So where does this put Delta-8-THC, considering it is both a naturally occurring cannabinoid and can be synthesized from legal CBD?
To understand, you need to take a look at the method used to turn CBD into Delta 8, which is vastly different from the complex process that is generally used to create synthetic cannabinoids.
The conversion process between CBD and Delta 8 relies on a transfer of isomers, a process called isomerization, between the two cannabinoids. This means that Delta-8-THC technically exists as a hemp "isomer," which is covered by hemp's legal definition according to the 2018 law.
In other words, Delta-8 is made from hemp and considered to be a naturally occurring part of the hemp plant.
The types of cannabinoids that the DEA typically carve out as “synthetic” are liquid agents that are frequently applied to plant material, like K2 and Spice. Legal forms of synthetic cannabinoids, such as Marinol, also exist as prescription pharmaceuticals. Unlike Delta-8-THC, these substances are purely synthetic and made in a lab without the use of plant material.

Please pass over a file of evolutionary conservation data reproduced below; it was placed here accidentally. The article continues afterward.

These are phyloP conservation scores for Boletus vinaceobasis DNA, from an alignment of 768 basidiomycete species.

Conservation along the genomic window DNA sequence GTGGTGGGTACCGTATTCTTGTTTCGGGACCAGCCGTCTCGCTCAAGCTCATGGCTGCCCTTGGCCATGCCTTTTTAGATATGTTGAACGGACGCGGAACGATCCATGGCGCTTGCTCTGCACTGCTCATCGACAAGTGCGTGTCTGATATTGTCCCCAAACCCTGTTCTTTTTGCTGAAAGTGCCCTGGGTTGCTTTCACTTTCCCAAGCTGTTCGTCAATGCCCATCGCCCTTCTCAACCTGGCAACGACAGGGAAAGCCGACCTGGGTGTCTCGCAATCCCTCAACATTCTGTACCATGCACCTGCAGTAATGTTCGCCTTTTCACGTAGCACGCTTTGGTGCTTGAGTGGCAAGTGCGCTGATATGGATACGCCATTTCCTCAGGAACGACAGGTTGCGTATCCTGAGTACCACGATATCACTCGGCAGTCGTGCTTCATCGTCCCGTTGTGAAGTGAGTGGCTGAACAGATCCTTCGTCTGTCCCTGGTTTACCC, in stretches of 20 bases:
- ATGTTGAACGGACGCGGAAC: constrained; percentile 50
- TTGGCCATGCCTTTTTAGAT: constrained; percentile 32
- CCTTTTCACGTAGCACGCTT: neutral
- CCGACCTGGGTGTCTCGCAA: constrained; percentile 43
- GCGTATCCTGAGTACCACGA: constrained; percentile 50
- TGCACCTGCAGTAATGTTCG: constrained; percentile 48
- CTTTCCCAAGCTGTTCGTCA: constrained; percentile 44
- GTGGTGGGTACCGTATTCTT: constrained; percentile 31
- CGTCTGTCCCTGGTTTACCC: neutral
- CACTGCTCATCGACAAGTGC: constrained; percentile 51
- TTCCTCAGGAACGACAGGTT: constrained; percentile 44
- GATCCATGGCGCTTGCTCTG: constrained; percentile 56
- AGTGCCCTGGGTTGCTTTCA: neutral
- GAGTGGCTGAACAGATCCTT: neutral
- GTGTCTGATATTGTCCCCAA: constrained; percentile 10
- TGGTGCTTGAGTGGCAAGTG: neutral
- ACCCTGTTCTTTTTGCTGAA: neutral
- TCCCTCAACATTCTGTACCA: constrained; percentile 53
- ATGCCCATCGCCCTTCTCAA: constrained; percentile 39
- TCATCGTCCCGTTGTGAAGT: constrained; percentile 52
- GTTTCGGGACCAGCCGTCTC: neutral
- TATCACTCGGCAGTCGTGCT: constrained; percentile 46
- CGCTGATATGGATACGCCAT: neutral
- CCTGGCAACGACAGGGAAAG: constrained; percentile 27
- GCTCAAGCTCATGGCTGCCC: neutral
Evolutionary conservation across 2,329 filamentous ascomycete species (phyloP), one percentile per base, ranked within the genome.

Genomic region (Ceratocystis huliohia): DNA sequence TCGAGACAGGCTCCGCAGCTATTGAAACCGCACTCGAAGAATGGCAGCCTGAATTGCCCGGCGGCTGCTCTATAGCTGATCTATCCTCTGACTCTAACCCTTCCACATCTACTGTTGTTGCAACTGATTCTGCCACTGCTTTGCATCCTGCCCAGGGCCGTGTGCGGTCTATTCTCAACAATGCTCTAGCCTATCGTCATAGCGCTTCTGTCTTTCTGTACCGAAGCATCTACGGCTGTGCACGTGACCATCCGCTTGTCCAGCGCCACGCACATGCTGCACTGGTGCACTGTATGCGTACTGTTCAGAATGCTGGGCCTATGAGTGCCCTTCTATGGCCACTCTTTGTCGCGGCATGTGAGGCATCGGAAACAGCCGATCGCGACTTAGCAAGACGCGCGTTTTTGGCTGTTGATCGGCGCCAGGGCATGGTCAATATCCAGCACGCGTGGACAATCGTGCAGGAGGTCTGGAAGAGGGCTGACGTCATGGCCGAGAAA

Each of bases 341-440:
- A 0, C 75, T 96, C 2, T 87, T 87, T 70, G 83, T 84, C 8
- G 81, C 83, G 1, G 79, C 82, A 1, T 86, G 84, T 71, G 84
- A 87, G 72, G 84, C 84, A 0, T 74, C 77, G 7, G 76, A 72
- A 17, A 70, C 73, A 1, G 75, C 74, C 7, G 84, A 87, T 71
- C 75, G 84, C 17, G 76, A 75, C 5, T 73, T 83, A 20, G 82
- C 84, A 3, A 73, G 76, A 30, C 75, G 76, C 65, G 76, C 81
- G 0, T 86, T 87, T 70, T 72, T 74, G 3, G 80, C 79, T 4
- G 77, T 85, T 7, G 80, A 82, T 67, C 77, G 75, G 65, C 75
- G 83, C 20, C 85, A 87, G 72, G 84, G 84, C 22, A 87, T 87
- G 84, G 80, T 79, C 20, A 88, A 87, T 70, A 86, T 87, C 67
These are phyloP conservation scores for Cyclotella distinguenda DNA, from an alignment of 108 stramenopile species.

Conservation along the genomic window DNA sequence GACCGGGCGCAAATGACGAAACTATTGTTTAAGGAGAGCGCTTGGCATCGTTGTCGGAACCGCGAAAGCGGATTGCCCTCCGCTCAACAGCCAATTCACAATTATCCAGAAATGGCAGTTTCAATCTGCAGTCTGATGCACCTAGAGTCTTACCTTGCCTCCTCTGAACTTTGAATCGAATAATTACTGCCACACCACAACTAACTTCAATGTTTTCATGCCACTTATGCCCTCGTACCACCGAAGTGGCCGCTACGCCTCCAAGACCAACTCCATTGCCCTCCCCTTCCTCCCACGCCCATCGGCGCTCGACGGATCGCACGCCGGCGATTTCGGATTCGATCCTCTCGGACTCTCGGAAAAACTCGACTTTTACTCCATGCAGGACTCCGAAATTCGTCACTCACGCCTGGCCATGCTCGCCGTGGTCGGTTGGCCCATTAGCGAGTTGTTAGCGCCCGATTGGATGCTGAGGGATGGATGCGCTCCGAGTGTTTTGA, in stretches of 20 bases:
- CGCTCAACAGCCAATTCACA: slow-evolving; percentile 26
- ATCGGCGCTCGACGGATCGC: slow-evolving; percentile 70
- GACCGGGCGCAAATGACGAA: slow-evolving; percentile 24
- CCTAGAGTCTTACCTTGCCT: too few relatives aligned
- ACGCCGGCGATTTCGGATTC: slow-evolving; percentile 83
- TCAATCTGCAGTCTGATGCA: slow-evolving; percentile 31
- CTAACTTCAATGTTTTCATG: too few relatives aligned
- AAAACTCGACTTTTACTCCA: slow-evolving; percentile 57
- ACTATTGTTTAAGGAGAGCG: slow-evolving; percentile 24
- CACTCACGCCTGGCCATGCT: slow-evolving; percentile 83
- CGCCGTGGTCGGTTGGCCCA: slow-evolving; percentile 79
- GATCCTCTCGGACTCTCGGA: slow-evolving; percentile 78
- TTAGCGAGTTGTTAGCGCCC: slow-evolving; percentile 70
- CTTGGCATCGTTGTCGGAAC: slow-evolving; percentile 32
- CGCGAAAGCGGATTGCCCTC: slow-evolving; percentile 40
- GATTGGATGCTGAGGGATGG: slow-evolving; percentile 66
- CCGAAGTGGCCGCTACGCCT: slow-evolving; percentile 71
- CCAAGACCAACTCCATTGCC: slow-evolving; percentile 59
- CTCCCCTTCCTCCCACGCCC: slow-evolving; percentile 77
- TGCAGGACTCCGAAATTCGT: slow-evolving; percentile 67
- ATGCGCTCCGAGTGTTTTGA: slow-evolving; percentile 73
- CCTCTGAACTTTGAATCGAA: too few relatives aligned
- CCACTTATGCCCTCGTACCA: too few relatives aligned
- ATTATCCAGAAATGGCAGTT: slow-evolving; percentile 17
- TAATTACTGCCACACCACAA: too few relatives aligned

Of course, laws regarding cannabinoids are still subject to change as hemp regulations are ironed out by both the DEA and FDA. For now, Delta 8 maintains a federally legal status, but state laws still may pose limitations on Delta-8-THC access.
Illinois matched other states in the area (like Missouri, Indiana, and Tennessee) passed hemp legislation to align the state with federal regulations after the passing of the 2018 Farm Bill. In this new legislation, Illinois legalizes hemp and all hemp derivatives (like CBD), whether living or not, so long as the Delta-9-THC concentration does not exceed 0.3%.
While the state of Illinois fails to go into detail about Delta-8 specifically, the legislation clarifies that Illinois is fully aligned with federal hemp laws. It also specifically makes an exception for hemp in the Cannabis Control Act. According to federal law (and therefore Illinois state law) Delta-8 is legal.